Paul Routledge, Country Manager, D-Link UK&I
The global pandemic has had far-reaching effects – not only on national health services and people’s daily lives, but on businesses of all sizes across a variety of sectors as well. In particular, Covid-19 has shone a light on cracks that exist within business continuity plans, resiliency, and employee support – both in terms of technological capacity as well as on a management level. This has in turn put a focus on the demand for increased connectivity across businesses wherever they are based, and therefore incentivised the need to upgrade existing infrastructure to meet those demands.
Industrial and manufacturing businesses have been especially impacted by the pandemic, not least because globally their operations are driven by manpower. With the majority of workers in these sectors classed as essential, businesses are under pressure to implement solutions that will enable them to uphold operations now and in the long run, whilst ensuring the workplace is safe for employees.
It’s been a difficult time for businesses across the board, but there are a few examples of companies that have adapted and made the most of new technology to rise up to the challenges the pandemic has presented. Some have made the most of adapting existing technology for new purposes, like Kinexon, a wearable sensor technology company which has shared its technology with other firms to help staff adhere to social distancing measures in the workplace. Whereas others have implemented solutions such a temperature screening technology to test whether employees are displaying signs of a fever.
In some countries, track and trace schemes have also proven beneficial, allowing employees to understand if they have been in contact with the virus and self-isolate if necessary. Additionally, understanding how best to carry out regular testing is another method companies are using. Volkswagen, for example, built a dedicated virus testing facility at one of its plants in Germany to offer staff a regular test.
In terms of resiliency these industries have also had to respond quickly to the operational challenges brought around by the pandemic, requiring them to come up with new, innovative and collaborative solutions. This sort of digital transformation will, in turn, drive the need to upgrade outdated systems that are now not powerful enough to support more modern technology. As businesses are forced to adapt further as we move further into 2021, they will need to invest in higher grade technology to support the acceleration of emerging technologies – such as automation and robotics.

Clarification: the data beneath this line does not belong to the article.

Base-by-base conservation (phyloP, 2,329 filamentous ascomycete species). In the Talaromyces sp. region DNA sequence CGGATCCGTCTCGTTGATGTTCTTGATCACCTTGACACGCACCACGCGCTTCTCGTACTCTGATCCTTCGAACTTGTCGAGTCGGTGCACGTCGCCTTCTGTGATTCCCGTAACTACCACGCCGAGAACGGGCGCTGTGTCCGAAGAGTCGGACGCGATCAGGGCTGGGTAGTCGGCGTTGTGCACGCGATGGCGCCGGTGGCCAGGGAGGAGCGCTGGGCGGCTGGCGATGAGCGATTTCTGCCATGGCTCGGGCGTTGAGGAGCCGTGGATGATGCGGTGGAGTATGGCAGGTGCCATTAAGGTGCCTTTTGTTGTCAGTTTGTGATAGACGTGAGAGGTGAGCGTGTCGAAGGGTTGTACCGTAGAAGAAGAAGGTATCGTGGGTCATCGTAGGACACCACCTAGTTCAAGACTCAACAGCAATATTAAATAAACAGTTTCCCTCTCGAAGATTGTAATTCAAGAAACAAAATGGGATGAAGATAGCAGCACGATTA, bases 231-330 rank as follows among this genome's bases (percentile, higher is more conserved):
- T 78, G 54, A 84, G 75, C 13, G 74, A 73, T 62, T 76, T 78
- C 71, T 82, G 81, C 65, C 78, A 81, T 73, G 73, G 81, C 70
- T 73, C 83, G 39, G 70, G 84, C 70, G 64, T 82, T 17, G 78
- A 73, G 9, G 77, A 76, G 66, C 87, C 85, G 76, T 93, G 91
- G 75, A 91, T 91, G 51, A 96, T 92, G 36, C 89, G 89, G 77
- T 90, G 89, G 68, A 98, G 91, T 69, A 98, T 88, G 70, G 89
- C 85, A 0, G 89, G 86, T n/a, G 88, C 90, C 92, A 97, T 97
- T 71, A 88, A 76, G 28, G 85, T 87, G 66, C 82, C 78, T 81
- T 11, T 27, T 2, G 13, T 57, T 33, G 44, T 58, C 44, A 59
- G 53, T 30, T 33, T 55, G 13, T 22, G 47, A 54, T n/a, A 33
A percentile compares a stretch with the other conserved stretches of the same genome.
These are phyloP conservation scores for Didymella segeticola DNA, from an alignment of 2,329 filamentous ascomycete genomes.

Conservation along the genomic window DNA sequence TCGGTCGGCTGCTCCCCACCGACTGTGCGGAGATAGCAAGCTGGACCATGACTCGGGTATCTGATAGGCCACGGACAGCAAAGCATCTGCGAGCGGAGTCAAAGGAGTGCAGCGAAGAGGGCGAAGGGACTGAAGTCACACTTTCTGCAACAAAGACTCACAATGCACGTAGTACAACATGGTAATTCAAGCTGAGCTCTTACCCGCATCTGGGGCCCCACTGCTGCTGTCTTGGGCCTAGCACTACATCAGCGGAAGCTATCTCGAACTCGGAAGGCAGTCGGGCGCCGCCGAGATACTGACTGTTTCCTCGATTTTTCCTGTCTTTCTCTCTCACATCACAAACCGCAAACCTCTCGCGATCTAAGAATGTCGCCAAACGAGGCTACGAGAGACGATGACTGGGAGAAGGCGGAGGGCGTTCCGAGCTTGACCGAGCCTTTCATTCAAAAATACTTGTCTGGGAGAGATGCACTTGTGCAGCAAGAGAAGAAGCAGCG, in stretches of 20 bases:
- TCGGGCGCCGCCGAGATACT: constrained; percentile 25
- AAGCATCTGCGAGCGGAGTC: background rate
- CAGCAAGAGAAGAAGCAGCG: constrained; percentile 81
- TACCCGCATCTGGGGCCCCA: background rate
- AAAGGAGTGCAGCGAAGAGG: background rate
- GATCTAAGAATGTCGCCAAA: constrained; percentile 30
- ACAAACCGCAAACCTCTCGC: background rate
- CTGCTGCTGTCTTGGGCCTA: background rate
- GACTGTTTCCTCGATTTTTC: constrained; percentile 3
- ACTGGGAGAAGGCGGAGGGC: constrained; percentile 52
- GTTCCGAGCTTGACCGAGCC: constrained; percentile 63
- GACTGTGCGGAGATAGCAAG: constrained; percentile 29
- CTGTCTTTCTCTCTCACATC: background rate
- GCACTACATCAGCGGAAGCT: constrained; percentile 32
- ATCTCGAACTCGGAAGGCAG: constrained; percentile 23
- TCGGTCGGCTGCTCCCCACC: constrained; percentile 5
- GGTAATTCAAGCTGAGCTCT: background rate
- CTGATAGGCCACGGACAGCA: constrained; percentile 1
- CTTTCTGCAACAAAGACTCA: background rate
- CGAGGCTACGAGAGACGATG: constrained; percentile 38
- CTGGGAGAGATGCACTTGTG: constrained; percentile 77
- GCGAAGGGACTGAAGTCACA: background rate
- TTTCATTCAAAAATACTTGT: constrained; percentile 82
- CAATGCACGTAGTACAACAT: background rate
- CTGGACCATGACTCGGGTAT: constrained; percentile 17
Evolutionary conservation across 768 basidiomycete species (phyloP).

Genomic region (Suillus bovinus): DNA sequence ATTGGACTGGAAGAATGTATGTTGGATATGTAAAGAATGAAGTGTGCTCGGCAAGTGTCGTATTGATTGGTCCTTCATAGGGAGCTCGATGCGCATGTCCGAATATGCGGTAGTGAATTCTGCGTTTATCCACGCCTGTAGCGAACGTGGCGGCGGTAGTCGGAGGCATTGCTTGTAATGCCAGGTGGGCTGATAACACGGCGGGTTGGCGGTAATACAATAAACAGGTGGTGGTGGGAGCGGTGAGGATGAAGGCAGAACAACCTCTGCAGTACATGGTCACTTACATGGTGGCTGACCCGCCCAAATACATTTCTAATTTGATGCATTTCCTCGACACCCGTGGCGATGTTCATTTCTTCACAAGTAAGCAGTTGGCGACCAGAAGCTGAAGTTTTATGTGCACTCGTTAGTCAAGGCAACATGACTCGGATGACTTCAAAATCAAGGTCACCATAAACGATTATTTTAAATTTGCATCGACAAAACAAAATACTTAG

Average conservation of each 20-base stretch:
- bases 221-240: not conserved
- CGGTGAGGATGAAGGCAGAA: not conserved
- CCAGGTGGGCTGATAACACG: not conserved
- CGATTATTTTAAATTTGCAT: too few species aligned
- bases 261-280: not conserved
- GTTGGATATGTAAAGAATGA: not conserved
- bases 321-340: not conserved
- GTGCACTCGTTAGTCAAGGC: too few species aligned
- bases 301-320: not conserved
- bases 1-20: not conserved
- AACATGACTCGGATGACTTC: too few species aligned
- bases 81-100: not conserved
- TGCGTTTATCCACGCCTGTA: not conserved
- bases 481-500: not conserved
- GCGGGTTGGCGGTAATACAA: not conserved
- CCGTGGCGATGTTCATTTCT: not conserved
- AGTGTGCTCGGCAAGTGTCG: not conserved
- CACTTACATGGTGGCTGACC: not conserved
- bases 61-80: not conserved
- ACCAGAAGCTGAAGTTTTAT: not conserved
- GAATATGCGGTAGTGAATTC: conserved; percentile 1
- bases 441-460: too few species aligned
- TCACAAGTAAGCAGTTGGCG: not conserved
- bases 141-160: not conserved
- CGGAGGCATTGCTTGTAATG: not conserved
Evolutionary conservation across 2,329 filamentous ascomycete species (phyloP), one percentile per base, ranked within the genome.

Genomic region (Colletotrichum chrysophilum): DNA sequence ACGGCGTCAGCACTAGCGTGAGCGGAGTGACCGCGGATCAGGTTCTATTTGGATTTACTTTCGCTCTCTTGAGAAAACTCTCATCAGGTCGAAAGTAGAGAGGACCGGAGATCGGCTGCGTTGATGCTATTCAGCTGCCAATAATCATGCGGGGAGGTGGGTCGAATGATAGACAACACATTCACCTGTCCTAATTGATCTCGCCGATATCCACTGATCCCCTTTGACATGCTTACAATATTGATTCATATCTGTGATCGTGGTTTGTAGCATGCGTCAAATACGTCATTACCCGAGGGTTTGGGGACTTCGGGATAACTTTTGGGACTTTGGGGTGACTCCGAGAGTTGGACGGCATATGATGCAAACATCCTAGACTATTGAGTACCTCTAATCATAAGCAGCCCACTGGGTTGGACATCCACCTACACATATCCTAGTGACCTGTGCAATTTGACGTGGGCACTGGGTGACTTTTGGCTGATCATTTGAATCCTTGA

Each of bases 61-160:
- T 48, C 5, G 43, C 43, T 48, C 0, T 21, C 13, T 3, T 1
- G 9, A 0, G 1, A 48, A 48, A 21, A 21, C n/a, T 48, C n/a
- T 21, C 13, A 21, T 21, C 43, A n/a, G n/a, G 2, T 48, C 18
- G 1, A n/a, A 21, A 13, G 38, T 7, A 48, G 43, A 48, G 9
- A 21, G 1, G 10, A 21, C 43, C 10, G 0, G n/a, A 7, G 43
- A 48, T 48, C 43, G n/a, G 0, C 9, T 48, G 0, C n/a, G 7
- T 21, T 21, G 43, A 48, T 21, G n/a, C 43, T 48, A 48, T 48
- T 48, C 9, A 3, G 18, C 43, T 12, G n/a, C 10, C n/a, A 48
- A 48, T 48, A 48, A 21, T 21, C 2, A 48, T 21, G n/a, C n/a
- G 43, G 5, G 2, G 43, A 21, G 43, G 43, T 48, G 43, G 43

This has been the case for energy producers for example, where some companies have embraced technologies such as automated drilling, which requires less personnel on the ground and where operations can be managed remotely. Meanwhile, manufacturing companies have made good use of collaborative technology and teams across the globe to resolve technological problems onsite.
Therefore, a key starting point for many companies will be enabling better connectivity within their businesses – whether by upgrading to more intelligent Wi-Fi networks or combining high-quality enterprise switches with industrial Ethernet switches. Companies will then be able to benefit from more reliable, supported, and connected systems and devices, and be able to count on one seamless network that maintains data flow from the office to the factory floor.
This is especially relevant for industrial sites that present more extreme conditions, and where high network availability is needed but not always found. Connecting everything into one seamless network allows activity to be overseen in real-time, not only in terms of management processes and productivity, but also for connecting to important functions such as smart surveillance.
Better connected industrial spaces will also allow manufacturers to process and benefit from increased amounts of data. Companies will then be able to continuously analyse information in real-time to influence developments in the future – revealing patterns that lead to cost savings and efficiency gains. By turning to more intelligent solutions, companies will be able to have more granular control over real-time data as well as allowing them to be more proactive and responsive.
While the pandemic has irreversibly disrupted a multitude of sectors, including industrial and manufacturing, there is a clear opportunity to harness the opportunity for innovation. First and foremost, companies must look out for the health and wellbeing of their employees, but also ensure that they implement measures to maintain safety in the workplace. Secondly, it’s important that companies stay abreast of current and forthcoming trends, to ensure they have the required technological infrastructure in place that will underpin their operations, this year and beyond.